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Wednesday, July 16, 2014

CNG Pickup Experience - Not ready for prime time!
Articles thanks to Bruce Smith and Links provided:

First CNG Pickup Experience: Chevy Silverado 2500 Bi-Fuel

First Impressions Driving A 2015 Bi-Fuel CNG 2500 Silverado HD

May, 2014  There’s this big push to get us to embrace clean energy by opting for propane- and CNG-powered pickups over diesel and gas. 
I’m all for helping the environment and am not afraid to give alternative fuels a look. 
So I’ve been eager to test both propane and CNG. I was impressed by the Roush-converted propane-powered F-250 I ran back in March. You’d never know it was propane by the way it performed over all. 
I was elated last week when I got my hands on a 2015 Chevy Silverado bi-fuel 2500HDCrew Cab 4×4 with the factory CNG package. 
But after spending a few days with it, I don’t think you can sell me on making the CNG switch just yet. 
Here’s the skinny: The CNG fuel tank takes up about 1/3 of the bed, it only holds about 17 GGE(gasoline gallon equivalent), and there’s a significant drop in both power and fuel economy compared to running the 6.0L GM V-8 on gas.

[RELATED: The Truth About CNG Tank Capacity]

It appears my test truck is averaging around 11mpg on CNG driving on the open road, while the V8 on gas is getting close to 14. (I haven’t done the final numbers.)
I paid $2.22 to fill up the CNG tank at a Clean Energy station 65 miles away in New Orleans while gas was selling for $3.23. 
Yes, 65 miles to go get CNG. There’s not a single fueling station anywhere along the Alabama and Mississippi I-10 corridor.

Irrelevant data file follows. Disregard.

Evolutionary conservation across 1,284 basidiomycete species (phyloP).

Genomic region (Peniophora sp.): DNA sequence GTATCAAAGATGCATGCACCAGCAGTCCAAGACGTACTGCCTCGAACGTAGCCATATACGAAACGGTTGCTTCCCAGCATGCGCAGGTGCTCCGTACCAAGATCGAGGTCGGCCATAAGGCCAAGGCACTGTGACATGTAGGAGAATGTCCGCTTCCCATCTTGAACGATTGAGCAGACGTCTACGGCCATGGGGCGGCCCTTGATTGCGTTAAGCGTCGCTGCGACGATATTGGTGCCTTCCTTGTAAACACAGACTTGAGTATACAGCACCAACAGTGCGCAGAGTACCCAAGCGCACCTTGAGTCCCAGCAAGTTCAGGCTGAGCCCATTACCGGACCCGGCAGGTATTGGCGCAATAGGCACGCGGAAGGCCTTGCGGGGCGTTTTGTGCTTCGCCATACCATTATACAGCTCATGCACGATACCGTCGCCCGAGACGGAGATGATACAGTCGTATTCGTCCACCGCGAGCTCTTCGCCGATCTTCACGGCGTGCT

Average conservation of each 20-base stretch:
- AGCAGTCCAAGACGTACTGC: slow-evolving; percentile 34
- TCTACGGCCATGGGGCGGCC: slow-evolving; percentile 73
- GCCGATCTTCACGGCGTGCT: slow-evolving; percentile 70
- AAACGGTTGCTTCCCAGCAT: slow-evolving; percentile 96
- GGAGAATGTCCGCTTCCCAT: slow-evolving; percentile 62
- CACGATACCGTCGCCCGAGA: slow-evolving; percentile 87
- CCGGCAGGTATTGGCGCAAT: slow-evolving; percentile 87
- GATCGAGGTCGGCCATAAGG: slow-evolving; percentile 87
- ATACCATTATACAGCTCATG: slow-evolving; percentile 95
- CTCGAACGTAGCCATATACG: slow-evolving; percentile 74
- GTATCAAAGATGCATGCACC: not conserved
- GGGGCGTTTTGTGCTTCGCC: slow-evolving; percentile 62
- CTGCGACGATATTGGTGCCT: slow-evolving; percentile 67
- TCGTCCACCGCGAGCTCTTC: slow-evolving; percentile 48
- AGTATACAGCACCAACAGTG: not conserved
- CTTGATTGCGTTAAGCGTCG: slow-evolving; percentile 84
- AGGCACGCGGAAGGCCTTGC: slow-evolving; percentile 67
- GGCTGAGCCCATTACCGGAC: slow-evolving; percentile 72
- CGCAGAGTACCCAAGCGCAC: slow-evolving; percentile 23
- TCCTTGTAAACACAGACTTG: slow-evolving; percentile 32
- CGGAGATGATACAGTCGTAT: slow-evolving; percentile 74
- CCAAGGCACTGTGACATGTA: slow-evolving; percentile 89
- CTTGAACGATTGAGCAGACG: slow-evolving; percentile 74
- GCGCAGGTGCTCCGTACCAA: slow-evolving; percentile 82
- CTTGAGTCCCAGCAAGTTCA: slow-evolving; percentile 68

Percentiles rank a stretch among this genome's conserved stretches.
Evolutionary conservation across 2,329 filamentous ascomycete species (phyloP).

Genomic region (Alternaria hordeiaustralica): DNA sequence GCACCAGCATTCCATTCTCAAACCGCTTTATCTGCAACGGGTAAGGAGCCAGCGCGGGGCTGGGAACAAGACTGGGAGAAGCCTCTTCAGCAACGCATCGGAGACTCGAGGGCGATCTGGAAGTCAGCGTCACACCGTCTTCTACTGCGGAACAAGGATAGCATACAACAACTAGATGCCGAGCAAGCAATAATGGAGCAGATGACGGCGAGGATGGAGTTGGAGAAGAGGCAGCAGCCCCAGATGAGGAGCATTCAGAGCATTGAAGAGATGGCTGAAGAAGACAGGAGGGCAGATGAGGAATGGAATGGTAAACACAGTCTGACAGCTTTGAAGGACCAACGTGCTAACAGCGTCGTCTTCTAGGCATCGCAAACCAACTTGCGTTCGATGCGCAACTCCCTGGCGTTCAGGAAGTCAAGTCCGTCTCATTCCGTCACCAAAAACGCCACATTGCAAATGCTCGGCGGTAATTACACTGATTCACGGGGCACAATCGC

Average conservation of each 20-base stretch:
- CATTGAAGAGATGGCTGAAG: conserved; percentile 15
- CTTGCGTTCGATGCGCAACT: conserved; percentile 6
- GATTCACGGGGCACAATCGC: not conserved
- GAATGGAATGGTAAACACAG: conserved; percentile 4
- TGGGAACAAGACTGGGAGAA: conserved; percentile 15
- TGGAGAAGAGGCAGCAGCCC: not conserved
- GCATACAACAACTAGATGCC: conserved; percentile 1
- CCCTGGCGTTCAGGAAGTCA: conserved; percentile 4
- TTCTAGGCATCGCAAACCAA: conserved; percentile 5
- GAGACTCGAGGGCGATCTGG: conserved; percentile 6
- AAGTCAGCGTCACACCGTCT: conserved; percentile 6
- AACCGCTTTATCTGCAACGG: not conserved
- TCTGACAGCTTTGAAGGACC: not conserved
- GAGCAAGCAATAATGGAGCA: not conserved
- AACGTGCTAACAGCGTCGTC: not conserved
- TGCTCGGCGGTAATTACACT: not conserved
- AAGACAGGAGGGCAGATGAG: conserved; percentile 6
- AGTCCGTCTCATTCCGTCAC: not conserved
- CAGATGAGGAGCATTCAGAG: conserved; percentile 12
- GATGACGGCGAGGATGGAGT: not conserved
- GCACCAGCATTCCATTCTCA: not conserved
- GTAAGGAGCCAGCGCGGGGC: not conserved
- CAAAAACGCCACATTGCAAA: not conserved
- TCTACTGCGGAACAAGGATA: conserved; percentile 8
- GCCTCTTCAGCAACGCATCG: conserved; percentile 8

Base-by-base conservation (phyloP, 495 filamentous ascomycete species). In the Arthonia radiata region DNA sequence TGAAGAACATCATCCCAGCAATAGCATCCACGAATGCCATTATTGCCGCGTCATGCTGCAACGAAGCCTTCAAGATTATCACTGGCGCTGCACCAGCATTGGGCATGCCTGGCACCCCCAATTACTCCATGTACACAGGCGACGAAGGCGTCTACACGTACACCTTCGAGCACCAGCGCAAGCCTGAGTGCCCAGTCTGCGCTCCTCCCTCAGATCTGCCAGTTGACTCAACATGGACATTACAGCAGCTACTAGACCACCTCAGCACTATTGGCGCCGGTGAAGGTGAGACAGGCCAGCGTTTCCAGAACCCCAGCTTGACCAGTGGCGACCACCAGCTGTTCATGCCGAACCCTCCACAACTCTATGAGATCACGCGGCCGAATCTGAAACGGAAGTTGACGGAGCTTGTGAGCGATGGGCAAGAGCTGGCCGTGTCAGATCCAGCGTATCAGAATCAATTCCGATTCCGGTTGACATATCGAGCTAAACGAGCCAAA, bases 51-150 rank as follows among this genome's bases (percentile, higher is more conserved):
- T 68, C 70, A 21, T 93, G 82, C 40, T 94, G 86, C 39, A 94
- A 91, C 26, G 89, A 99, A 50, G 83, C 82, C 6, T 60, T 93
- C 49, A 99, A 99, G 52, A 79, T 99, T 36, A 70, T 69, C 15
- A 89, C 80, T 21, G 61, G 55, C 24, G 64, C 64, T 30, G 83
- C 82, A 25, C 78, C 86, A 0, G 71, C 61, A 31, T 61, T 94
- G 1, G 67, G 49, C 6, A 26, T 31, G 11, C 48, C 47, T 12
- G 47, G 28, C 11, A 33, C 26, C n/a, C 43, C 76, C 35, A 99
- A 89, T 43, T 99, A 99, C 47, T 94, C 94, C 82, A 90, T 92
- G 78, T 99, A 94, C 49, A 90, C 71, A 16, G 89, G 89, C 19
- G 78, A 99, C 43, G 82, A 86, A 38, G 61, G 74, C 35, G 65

So much for the improved CNG fueling infrastructure.
2015 Chevy Silverado 2500HD bi-fuel with 6.0L CNG package.
2015 Chevy Silverado 2500HD bi-fuel with 6.0L CNG package.
On the track, the truck is a full two seconds slower accelerating to 60mph on CNG than it is on gas because the engine loses 60hp. 
Hook up a trailer and the CNG power difference will be be even more significant.
Quite honestly, I expected better performance.
CNG has about 20 percent the energy (BTU) per gallon compared to E-10 unleaded, so some power and fuel economy loss is expected.
But when the price of CNG is only 30 percent less than gas, there’s not much benefit to running it.
After you pay the $9,000 or so price for the option package the ROI may never be realized by trade-in or resale time unless you own multiple trucks and put in your own CNG fueling point.
(A $60,000 initial expense, but then you can get CNG for about $1.75 GGE.)  
So far my preliminary evaluation in this instance is:  Propane 1, CNG none. Sorry Chevy.

CNG Fuel Tank Capacity: Not What You Think

The other day  I was testing a CNG-powered bi-fuel pickup and was stumped when the truck’s “empty” 17 GGE CNG tank would only hold 12 gallons. 
After discussions with both CNG tank suppliers and CNG automotive pickup engine builders, I found out the stated size on a CNG tank isn’t the capacity that’s actually useable by the vehicle. 
CNG, a gas, is under 3,600psi when it goes into the fuel tank and around 3,400psi headed upstream to the engine.
That lower pressure has to be maintained in order to supply the truck’s fuel delivery system, which is separate from the truck’s gasoline fuel system if bi-fuel.
When the CNG volume decreases, so does tank pressure. When tank pressure reaches a certain point, CNG delivery ceases.
In most instances, according to both CNG tank suppliers and CNG pickup builders, that’s somewhere between 12-13 GGE on a 17 GGE fuel tank. 
On the truck I was testing the useable CNG capacity was only 12 GGE, not the 17 as listed on the brochure and spec sheets.
Keep that in mind when you are figuring the CNG range of a vehicle.

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